BEEVILLE – For the Rutab family, Christus Spohn is home.

Vilma Rutab spends her nights there as hospital house supervisor.

Her husband, Hardie Rutab, is there during the day as a respiratory therapist. Their son, likewise, works there as a phlebotomist.

This story begins with Vilma, who some 46 years ago was a registered nurse in the Philippines.

“When I was a child, the nurses were in white dress, white cap, white shoes and white socks,” she said. “I just loved it.”

That image stuck with here as she would pursue her degree.

“Of course, now we wear scrubs,” she said with a laugh.

So the attire changed, but her love of the profession hasn’t.

“I would not know what to do in another profession,” she said.

Like so many immigrants, America was seen as a country where she could better herself.

“My parents were here,” she said. “My brother was in the U.S. Navy and my parents were with him.”

He was stationed at Chase Field at the time when Vilma came to live here.

To work in her profession, she had to first pass a nursing exam, which she did. Then she was hired on at Christus Spohn here.

It took a few years, but her husband, too, made the trip to America.

Hardie had a degree in business administration at the time.

“It is difficult to find a job,” she said of his profession.

So he went to Del Mar College, opting also to enter the medical field.

He chose respiratory therapy.

“My dad has asthma, and I thought it would help if I had more knowledge about it,” he said.

As the years progressed, their family grew. Two boys, born at Christus Spohn, now scurried around the house — both needing supervision from their parents.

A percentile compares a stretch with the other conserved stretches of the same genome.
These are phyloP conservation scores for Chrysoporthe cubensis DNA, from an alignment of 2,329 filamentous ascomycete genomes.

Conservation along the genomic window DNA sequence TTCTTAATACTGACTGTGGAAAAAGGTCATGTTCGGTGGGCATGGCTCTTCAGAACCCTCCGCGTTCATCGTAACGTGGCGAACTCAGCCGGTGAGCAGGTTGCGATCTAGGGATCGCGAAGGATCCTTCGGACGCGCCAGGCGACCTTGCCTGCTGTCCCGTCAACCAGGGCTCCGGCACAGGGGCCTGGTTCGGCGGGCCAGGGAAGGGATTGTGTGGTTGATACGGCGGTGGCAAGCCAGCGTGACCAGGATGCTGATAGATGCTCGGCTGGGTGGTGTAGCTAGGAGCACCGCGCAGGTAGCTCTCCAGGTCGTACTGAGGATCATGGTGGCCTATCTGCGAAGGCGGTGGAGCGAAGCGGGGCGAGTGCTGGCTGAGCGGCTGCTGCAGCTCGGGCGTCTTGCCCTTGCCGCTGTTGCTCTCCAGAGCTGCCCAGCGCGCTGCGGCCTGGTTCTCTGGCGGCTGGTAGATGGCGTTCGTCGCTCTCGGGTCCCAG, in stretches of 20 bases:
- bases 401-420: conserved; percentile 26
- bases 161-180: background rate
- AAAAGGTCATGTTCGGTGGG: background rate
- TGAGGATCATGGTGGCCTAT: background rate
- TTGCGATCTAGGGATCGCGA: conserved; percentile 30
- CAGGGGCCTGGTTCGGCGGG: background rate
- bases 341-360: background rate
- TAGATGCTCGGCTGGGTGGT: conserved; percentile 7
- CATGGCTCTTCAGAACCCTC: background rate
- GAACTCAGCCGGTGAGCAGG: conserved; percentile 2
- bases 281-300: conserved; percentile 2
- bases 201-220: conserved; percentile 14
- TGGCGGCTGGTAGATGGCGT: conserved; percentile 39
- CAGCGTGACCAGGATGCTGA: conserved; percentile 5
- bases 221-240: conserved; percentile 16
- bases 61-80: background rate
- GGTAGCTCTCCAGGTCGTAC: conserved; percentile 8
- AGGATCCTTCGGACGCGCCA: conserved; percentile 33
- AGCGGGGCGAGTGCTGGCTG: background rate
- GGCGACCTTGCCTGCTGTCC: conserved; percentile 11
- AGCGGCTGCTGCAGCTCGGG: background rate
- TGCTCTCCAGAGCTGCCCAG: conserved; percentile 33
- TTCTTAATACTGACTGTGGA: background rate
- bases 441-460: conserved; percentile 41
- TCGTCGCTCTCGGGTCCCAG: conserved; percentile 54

So Vilma took the night shift while Hardie worked days.

“We wanted to have someone home with them all the time,” she said.

Despite their children now being adults, the couple still continue their schedules.

Which is fine with the younger Hardie, their oldest child.

“When I first started here, we would work together all the time,” the younger Hardie said. “It would be funny going into a room and the patient would see our names and say, ‘There are two of you?”

The younger Hardie began his work at the hospital through the Young Medical Explorers program, which no longer exists.

“I was volunteering all around the hospital, but I really liked the lab,” the younger Hardie said. “That program really helped me decide what I wanted to do.

“That is the great feature of programs like that. Whatever your interest, you can volunteer and see what really goes on during a shift.”

He has worked at the hospital now 17 years, which would have been 22 had it not been for a five-year stint in Victoria when he was there going to college.

The fourth piece of this puzzle is Cecilia Perez, who also worked at Christus Spohn for a time and is dating the younger Hardie.

She now works at U.S. Reynal Care.

The hospital is where it all began for the Rutab family and where each continues to return.

Jason Collins is the editor at the Bee-Picayune and can be reached at 343-5221, or at